BRCA positive is a weighty diagnosis. Right now, you have a big decision to make. While carrying this specific genetic marker can represent up to a 70% chance of developing breast cancer over your lifetime, it’s never known for certain. You can choose to wait and undergo exhaustive lifetime screening, hoping you never develop breast cancer. Or you can get a BRCA preventive surgery, a prophylactic mastectomy, to proactively reduce your risk. Neither decision is right or wrong; It’s just a matter of personal choice and what your medical provider thinks is best.
The Two Approaches to BRCA Positivity
I briefly covered the two approaches to BRCA positivity in the intro above. You can wait and see or you can have a prophylactic mastectomy and breast reconstruction.
This approach involves undergoing surgery to reduce the risk of developing breast cancer. It includes removing breast tissue to prevent the emergence of cancer cells.
Regular screenings, like mammograms and MRIs, are carried out to closely observe any changes in breast tissue. The aim is to detect potential cancer at an early, manageable stage.
If you choose to go the noninvasive route, your healthcare team will likely start by setting up a monitoring schedule. That schedule will outline the frequency and types of screenings you will undergo regularly. That might include increased clinical breast exams, mammograms, and breast MRIs. These imaging studies will allow your doctor to catch any potential breast abnormalities in their most treatable stage.
That is the wait-and-see approach in a nutshell. If you develop breast cancer, you’ll move onto the mastectomy, radiation, and chemotherapy stages of treatment. However, your mastectomy and reconstruction may be more complicated because cancer is already present—and radiation and chemotherapy, which can sometimes be indicated once cancer is identified, may also cause changes to your skin. And even if cancer develops in one breast, there is now the question of how to manage the contralateral breast in the BRCA patient with cancer. To avoid this uncertainty, some women opt for BRCA preventive surgery.
What You Need to Know About BRCA Preventive Surgery
BRCA preventive surgery involves a mastectomy (to prevent breast cancer) and sometimes removal of the fallopian tubes and ovaries (to prevent ovarian cancer). While it’s not a guarantee, the mastectomy can reduce your risk of getting breast cancer by up to 90%. The extent of the surgery will depend on the results of your genetic counseling and your healthcare team’s recommendations.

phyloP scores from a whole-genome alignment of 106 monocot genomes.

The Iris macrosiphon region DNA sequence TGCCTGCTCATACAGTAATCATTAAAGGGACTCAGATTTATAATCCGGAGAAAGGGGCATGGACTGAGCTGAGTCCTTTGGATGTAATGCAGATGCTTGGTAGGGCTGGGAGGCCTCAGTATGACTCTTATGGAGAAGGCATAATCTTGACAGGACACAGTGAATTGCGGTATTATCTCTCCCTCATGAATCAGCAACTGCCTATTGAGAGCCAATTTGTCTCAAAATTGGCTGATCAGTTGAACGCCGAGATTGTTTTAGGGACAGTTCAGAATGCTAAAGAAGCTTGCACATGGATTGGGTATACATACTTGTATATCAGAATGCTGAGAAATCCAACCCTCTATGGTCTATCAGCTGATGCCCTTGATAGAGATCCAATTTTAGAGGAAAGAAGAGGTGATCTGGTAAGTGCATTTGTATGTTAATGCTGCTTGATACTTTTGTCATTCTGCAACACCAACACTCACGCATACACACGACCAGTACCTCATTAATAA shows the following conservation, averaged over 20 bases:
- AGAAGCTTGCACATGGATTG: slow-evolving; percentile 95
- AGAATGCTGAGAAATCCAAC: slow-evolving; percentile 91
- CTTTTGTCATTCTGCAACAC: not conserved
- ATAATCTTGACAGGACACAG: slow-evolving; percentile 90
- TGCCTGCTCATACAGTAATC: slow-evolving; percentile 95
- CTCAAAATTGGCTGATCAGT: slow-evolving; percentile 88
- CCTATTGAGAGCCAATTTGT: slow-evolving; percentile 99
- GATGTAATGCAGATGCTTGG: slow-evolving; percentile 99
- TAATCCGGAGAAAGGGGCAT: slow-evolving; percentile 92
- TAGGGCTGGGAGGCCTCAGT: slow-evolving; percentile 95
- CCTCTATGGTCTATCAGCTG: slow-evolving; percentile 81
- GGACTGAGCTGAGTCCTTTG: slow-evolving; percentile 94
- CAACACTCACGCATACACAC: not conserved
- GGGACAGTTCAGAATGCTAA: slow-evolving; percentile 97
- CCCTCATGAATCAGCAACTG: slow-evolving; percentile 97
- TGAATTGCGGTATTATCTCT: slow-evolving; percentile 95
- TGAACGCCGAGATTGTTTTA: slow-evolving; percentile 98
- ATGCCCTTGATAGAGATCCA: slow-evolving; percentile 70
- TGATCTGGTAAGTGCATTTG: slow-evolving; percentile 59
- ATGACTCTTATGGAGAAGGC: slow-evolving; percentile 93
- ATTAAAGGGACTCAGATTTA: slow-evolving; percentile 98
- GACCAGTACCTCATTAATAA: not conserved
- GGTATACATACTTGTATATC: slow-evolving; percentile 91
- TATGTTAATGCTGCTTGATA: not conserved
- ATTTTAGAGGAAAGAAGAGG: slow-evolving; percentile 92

There are three basic approaches to mastectomies:
Bilateral prophylactic skin sparing mastectomy: When considering a bilateral prophylactic mastectomy, the main goal is to significantly reduce the risk of developing breast cancer. This procedure surgically removes both breasts, including all breast tissue, nipples, areolas, and lobules. By removing all the breast tissue, the risk of developing cancer in the future is substantially reduced.
Bilateral prophylactic nipple-sparing mastectomy: A nipple-sparing mastectomy can also be considered a preventive option for individuals at a lower risk of developing breast cancer or who have been deemed suitable candidates. By sparing the nipple and areola during the mastectomy, this approach allows for a more natural appearance after reconstruction. There are oncologic and anatomic reasons why nipple sparing mastectomy might not be ideal, but in a purely prophylactic case, a preliminary breast lift/reduction to reposition the nipple areola complex in anticipation of preventative nipple sparing mastectomy can be planned.
Contralateral mastectomy: Although contralateral mastectomy is often performed as a preventive measure alone when someone is diagnosed with one sided breast cancer, it is routinely recommended for BRCA positive women who develop breast cancer in one breast and are concerned about their overall breast cancer risk.